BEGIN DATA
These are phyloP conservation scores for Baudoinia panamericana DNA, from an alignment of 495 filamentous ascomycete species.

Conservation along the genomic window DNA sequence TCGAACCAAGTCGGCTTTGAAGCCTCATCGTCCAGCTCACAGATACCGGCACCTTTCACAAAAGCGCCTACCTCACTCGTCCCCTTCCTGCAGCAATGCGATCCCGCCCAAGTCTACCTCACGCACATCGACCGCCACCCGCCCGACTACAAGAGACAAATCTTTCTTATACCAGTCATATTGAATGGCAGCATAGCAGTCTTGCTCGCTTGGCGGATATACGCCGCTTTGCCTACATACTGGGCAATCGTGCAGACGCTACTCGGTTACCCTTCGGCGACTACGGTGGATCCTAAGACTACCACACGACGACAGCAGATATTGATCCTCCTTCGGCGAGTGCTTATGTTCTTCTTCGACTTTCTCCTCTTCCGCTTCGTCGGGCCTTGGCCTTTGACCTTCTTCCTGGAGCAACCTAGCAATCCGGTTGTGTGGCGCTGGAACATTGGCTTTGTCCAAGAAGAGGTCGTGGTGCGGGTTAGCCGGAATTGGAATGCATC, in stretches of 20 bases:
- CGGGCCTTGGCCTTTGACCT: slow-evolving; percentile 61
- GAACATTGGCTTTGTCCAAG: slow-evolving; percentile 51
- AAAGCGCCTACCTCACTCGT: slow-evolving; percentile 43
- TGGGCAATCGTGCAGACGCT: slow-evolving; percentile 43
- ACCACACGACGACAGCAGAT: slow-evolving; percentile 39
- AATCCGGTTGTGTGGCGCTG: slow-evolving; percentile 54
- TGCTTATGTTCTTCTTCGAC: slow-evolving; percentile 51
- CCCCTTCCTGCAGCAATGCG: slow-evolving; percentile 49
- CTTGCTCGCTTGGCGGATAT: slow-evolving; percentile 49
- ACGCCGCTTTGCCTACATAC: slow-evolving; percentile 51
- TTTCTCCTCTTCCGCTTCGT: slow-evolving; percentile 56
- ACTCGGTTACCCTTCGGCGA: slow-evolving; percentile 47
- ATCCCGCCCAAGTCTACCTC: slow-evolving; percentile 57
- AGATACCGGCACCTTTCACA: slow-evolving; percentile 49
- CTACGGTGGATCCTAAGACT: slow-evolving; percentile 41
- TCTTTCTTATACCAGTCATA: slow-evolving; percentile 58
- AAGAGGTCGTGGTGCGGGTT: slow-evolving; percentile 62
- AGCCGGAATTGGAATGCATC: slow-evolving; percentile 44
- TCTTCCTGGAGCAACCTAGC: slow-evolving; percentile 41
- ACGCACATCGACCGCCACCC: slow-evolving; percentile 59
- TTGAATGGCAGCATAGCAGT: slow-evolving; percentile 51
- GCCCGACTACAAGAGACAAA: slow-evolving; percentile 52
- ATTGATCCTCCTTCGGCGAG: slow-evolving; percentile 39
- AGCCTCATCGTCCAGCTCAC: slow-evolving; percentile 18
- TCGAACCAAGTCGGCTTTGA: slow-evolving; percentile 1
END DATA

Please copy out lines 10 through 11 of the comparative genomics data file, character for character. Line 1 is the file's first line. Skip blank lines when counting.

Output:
- CCCCTTCCTGCAGCAATGCG: slow-evolving; percentile 49
- CTTGCTCGCTTGGCGGATAT: slow-evolving; percentile 49